M is for the Mitchell Cancer Institute, the $125 million state-of-the-art treatment and research facility. This innovative, world-class center, along with aeronautical giant EADS and shipbuilder AustalUSA, represent the burgeoning technology sector in the Bay area. Huntsville, you’re on notice.

N is for nautical. Our past, present and future are indelibly attached to Mobile Bay. Our port is responsible for 67, 000 jobs, providing an economic impact of almost $8 billion.

O is for Oakleigh, the historic mansion and the district surrounding it. Built on 35 acres in 1833 by brick mason James W. Roper, the Oakleigh Historic Complex consists of the Minnie Mitchell Archives, the Cox-Deasy Cottage and the Cook’s House. The Oakleigh Garden Historic District is named for the estate. Centered on Washington Square, the neighborhood is recognized for its majestic fountain, regal residences and eclectic dining experiences, like Kitchen on George, Cream & Sugar and Callaghan’s Irish Social Club.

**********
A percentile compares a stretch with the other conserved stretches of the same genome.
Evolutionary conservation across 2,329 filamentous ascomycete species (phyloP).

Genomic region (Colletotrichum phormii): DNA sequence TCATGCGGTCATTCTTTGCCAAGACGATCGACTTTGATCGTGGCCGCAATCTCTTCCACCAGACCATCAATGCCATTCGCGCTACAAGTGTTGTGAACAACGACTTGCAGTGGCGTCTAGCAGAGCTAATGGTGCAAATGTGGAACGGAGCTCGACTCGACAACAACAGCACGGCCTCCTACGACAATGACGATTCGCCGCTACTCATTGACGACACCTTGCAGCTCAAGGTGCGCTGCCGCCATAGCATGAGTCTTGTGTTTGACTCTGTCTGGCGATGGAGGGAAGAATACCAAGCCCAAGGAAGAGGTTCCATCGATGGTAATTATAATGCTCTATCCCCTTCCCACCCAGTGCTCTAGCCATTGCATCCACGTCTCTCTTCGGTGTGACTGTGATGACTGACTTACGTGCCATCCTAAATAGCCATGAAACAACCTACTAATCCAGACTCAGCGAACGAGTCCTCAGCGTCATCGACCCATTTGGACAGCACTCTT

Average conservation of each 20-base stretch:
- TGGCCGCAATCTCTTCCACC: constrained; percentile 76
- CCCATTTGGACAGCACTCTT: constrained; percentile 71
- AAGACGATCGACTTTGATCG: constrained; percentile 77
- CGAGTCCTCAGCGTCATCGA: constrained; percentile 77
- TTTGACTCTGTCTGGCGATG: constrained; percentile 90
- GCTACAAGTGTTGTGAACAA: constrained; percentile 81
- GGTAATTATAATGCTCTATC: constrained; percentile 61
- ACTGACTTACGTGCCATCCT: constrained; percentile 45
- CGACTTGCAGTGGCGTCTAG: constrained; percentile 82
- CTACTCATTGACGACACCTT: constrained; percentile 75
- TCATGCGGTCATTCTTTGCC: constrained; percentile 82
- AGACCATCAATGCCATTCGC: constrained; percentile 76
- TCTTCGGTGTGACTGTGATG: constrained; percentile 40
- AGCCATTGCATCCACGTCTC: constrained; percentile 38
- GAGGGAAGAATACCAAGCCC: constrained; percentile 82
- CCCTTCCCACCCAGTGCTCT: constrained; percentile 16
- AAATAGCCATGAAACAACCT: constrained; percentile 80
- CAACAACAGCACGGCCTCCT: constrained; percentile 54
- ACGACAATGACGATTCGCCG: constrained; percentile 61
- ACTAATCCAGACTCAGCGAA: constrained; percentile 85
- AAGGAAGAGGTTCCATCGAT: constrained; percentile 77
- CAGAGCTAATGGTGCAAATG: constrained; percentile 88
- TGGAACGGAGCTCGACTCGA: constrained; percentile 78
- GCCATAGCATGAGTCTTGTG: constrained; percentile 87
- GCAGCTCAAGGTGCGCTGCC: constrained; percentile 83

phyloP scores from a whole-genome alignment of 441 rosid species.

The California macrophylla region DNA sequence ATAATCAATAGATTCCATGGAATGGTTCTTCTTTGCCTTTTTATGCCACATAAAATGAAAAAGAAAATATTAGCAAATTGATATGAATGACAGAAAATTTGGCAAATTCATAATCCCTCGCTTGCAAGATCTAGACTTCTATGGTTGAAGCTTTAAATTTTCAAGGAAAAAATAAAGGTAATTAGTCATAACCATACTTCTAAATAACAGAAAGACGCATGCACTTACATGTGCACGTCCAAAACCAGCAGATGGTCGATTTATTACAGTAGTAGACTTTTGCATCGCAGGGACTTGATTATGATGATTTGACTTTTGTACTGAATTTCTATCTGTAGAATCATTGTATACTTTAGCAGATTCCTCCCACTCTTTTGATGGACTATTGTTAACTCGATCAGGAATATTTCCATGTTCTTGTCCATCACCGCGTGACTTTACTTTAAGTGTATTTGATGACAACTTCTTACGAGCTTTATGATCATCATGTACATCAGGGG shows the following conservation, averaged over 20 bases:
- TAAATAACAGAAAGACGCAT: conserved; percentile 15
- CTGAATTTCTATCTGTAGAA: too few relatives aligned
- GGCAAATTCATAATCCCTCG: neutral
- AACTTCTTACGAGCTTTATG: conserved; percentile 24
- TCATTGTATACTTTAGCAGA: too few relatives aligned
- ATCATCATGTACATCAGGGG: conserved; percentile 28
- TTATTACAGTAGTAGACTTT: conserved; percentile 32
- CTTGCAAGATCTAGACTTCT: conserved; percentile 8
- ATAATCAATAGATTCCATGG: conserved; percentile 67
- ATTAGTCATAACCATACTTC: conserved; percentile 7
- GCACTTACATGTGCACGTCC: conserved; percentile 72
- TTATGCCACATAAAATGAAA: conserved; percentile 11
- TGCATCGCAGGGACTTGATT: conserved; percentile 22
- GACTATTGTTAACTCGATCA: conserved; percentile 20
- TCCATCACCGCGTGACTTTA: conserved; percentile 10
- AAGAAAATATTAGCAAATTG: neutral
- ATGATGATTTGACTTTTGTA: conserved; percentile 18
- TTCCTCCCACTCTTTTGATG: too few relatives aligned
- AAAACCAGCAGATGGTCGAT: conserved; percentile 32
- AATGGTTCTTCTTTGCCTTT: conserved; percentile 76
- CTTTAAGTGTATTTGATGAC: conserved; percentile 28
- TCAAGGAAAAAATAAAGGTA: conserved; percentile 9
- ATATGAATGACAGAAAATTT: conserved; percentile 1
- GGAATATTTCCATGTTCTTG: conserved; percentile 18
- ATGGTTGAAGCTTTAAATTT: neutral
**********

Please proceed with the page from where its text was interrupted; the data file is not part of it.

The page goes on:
P is for Porches. Sometimes there’s no better seat in the house than the one on a front (or back) portico. For centuries, porches have been a gathering place for neighbors and a way for Mobilians to seek reprieve from the sultry heat. Swings and waterfront views are sweet bonuses.

R is for rivers, and we’ve got a few, delivering 43 billion gallons of water per day to Mobile Bay. In alphabetical order, they are Dog, Fish, Fowl, Joan, Mobile and Tensaw.

S is for Saenger, the historic theater in downtown Mobile. The beautiful venue has hosted  B.B. King, Yo-Yo Ma, Dr. John and Levon Helm, among many others. Fun fact: The Saenger was the setting for the very first America’s Junior Miss scholarship competition.